Adi Shankar set the Internet on fire last week when he released his “dark and gritty” Power Rangers fan film and is looking to do it again with an animated James Bond bootleg.
What I find incredibly interesting about this piece is that it truly does feel like a bootleg copy of a Bond movie due to the changing aspect ratios and the meta-data left in on some of the shots; almost as if Shankar and his team snuck in to a studio and ripped the pre-visualization footage right from a computer. Of course, that is not how the short film was put together though, as the look is most likely an influence from pre-visualization artist Tyler Gibb who is the James Bond: In Service of Nothing‘s director.
Shankar ran in to legal trouble last week with Power/Rangers from Saban Entertainment, but the creator says he doesn’t have time to worry about that because younger fans are driving entertainment in a new direction. And how can you argue with him when Power/Rangers accumulated more than 18 million views, even with companies trying to take it off the Internet.
There is a changing of the guard, and we need to stop pretending that the people in the digital filmmaking are not credible because the audience is gravitating away from us and to them. You must be fearless, but the vast majority of decisions in this industry are fear-based. The fact is that more people saw Jerry Purpdrank and Britney Furlan on Vine this weekend than saw Will Smith in Focus. It’s not a knock on Will Smith, it’s a commentary on what’s happening in entertainment.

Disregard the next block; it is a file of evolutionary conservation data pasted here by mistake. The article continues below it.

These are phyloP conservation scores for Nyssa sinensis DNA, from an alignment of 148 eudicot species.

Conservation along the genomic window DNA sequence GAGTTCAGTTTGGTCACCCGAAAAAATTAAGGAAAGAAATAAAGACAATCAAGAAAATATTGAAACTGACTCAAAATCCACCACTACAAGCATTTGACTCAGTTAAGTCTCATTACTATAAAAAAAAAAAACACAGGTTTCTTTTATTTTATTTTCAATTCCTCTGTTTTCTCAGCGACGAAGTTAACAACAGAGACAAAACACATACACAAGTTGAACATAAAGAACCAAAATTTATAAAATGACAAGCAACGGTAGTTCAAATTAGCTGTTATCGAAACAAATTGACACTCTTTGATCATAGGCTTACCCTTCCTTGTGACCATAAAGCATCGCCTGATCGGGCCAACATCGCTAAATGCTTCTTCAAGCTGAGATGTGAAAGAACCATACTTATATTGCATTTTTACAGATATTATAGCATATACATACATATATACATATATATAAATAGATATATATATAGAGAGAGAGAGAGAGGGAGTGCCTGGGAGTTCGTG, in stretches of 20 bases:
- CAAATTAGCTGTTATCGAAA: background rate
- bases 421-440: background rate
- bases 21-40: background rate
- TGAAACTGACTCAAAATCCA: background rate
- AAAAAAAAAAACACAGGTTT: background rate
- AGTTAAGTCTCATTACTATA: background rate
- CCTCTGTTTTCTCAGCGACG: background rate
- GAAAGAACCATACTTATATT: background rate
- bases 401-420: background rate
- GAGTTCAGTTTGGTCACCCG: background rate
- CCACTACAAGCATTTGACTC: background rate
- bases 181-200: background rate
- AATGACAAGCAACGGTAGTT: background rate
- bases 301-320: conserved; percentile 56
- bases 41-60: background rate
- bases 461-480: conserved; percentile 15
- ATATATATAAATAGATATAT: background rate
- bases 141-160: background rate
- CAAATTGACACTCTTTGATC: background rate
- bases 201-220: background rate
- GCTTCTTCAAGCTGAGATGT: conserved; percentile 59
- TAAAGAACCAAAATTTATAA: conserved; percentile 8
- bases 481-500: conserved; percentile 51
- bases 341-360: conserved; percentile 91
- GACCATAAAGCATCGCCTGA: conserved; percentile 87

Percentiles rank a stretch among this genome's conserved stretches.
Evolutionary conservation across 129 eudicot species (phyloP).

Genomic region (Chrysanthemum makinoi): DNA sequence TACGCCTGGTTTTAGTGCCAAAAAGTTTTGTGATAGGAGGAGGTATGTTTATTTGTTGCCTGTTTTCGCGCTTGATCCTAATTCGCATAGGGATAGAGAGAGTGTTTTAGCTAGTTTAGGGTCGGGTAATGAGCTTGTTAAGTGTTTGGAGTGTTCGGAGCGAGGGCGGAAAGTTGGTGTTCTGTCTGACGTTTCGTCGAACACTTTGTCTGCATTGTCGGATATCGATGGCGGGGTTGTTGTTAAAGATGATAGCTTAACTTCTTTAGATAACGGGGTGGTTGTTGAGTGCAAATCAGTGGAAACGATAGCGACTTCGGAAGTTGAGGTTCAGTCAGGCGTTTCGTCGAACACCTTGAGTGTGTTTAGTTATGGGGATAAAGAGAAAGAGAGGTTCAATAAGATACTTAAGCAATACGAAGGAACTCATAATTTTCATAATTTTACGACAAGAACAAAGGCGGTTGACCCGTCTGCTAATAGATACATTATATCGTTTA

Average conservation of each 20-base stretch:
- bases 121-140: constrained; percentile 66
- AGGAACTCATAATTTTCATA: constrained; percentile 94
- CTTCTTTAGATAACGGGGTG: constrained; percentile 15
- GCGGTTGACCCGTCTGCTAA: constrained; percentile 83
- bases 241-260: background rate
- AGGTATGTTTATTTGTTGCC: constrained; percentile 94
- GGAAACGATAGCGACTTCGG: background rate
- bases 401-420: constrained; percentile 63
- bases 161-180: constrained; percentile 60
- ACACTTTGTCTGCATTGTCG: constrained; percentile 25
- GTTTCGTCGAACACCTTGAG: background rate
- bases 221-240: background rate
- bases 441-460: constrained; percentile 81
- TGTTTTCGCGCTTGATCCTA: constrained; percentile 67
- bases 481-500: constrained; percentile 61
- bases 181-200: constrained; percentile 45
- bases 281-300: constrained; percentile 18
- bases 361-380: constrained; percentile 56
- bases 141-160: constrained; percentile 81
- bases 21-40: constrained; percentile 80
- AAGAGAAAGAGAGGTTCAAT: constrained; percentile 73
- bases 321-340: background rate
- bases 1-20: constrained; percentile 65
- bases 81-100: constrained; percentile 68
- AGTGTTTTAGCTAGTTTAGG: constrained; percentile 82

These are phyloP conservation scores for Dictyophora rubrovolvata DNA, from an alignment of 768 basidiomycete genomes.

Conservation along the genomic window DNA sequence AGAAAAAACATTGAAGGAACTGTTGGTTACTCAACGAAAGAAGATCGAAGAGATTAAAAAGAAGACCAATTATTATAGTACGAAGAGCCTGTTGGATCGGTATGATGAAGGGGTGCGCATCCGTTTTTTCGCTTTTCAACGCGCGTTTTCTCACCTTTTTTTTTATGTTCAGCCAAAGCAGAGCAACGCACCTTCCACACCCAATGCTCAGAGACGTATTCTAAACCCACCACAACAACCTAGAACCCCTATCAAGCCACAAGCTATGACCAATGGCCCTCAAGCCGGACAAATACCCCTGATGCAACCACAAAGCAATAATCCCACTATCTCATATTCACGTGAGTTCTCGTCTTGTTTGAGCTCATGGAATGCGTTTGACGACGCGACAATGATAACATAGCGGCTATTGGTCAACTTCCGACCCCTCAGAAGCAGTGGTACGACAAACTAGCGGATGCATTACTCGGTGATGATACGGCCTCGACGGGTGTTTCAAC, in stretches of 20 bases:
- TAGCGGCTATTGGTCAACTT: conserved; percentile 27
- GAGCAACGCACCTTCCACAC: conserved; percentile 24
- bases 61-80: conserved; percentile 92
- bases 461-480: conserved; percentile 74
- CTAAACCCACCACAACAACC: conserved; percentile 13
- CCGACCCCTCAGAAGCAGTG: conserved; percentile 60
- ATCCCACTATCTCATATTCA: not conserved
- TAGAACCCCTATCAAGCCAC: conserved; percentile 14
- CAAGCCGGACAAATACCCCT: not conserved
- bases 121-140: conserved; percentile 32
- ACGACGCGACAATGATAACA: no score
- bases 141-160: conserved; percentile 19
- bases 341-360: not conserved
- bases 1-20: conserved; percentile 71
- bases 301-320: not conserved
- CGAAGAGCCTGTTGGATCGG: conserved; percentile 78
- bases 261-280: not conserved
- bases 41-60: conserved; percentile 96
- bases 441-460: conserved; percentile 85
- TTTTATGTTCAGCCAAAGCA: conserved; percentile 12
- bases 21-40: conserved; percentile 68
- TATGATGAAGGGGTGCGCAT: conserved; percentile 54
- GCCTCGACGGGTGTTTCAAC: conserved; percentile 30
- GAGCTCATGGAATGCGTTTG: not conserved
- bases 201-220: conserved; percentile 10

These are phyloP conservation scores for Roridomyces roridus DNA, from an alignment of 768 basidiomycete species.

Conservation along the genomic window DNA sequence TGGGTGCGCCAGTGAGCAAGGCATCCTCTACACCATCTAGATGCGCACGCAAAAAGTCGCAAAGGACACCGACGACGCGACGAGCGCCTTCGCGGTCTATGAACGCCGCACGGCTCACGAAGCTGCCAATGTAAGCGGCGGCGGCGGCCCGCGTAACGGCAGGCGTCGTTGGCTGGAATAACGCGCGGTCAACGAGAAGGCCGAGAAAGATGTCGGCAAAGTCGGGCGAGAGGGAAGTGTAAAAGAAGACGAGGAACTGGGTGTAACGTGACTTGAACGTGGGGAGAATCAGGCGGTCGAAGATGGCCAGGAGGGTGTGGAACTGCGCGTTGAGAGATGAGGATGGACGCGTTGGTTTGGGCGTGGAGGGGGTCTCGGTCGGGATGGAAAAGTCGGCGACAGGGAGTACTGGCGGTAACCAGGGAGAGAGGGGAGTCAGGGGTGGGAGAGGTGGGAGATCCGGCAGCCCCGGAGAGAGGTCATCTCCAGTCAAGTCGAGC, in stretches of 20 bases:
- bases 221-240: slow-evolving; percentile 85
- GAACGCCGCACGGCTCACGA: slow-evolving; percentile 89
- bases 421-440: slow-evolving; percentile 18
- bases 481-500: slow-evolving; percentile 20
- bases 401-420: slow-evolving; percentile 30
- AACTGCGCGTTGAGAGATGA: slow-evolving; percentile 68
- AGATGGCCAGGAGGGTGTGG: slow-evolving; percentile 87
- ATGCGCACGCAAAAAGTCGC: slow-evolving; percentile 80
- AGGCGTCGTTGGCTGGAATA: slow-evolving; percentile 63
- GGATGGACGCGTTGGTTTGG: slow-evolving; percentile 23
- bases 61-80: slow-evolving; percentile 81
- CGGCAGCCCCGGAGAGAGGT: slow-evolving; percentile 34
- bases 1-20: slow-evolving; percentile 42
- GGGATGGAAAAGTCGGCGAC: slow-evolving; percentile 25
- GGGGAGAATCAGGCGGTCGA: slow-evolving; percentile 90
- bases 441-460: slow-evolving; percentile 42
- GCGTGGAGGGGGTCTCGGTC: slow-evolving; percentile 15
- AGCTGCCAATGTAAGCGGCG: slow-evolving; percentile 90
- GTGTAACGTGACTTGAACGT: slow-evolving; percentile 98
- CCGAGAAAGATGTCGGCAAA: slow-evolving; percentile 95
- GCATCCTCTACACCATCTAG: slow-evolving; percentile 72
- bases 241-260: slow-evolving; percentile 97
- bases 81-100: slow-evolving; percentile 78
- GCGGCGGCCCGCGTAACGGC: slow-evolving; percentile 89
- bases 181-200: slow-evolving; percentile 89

Shankar continued in his interview with Deadline saying:
This new generation doesn’t hold movies as above or below any other form of content out there. And stuff that is easily accessible online is in a lot of ways closer to what they actually want to watch in terms of the pacing and storytelling.
Shankar is certainly in an interesting place creatively as he continues to produce his “Bootleg Universe” short films with views reaching close to 20 million views on YouTube alone and the animated Judge Dredd series (also on YouTube) racking in hundreds of thousands of views while also being an executive producer on large Hollywood action films like Killing Them Softly, Dredd, and A Walk Amongst the Tombstones. Watching Shankar and other creators over the coming years is sure to be interesting as I can only assume more and more will start to place a foot in the traditional method of creating and distributing films while also planting a foot in the wild world of the free digital distribution of work through sites like Vimeo and YouTube.
Released at the same time as James Bond: In Service of Nothing, Shankar put out a video explaining why he wanted to do a tale about James Bond.
Will Adi Shankar continue his bootleg release streak next week bringing us another take on a well known property? I can only hope so.
UPDATE: MGM has decided to pull James Bond: In Service of Nothing from YouTube on copyright grounds.